I pay tribute to organisations like Beating Eating Disorders (Beat), which campaigns tirelessly for improved services. I was concerned to learn that a research study by Beat found that on average, three-and-a-half-years pass between symptoms of an eating disorder emerging and treatment starting.
Eating disorders are serious mental health problems which can have severe psychological, physical and social consequences. Early intervention is crucial for people with eating disorders, the sooner that they get the treatment they need, the more likely they are to make a full recovery.
In 2015, NHS England published guidance which established standards and requirements for providing community-based eating disorder services for children and young people. The guidance sets a new access standard, to be achieved by 2020, that 95% of patients should be treated within four weeks of their first contact with a designated healthcare professional. For urgent cases, the standard is due to be set at one week.
I am disappointed that the first performance statistics published against this standard revealed both referrals for routine and urgent cases failed to meet the 95% target in all quarters of 2016 -17. These targets have also been missed in quarter 1 and 2 of 2017-18. It is clear that more needs to be done if the Government is to achieve this target by 2020.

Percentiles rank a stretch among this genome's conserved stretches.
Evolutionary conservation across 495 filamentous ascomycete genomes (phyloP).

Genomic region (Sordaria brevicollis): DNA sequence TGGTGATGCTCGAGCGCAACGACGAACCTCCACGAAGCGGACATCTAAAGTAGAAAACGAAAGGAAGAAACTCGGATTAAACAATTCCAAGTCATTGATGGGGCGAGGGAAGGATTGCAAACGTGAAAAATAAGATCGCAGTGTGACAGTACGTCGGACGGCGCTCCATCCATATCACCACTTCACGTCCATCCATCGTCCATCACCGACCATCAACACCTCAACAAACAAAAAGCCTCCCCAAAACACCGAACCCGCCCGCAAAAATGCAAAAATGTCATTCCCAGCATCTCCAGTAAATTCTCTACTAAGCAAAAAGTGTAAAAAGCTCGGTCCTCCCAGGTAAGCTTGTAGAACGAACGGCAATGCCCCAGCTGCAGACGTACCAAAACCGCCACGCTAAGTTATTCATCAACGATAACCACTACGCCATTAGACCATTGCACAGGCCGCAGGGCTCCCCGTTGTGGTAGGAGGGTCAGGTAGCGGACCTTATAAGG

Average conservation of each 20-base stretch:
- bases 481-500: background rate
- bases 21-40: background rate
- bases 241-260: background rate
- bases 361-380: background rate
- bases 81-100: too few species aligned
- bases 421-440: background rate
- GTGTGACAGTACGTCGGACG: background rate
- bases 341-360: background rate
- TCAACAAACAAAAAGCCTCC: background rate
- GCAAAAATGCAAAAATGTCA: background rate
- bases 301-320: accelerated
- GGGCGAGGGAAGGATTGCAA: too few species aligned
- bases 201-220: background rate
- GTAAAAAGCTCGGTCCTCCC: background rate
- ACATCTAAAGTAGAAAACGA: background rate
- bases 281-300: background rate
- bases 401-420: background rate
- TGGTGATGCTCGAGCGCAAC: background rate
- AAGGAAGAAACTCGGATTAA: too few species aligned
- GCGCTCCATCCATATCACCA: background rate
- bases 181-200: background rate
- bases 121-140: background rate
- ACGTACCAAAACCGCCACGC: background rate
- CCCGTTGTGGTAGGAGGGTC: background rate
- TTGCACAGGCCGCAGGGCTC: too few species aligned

Despite repeated promises from the Government to give mental health parity with physical health, mental health funding fell by £600 million between 2010 and 2015. There are fewer doctors and 5,500 fewer mental health nurses than in 2010, and it is now clear that money intended for mental health has been used in many areas of the country to plug funding gaps in the wider NHS.
At the General Election the Labour manifesto pledged at least an extra £1 billion spending for mental health services. The manifesto also promised to ring-fence mental health budgets and invest in early intervention by increasing spending on mental health services for children and young people. Unfortunately we did not win the election.
I will continue to press the Government to do more to improve outcomes for children and young people with eating disorders.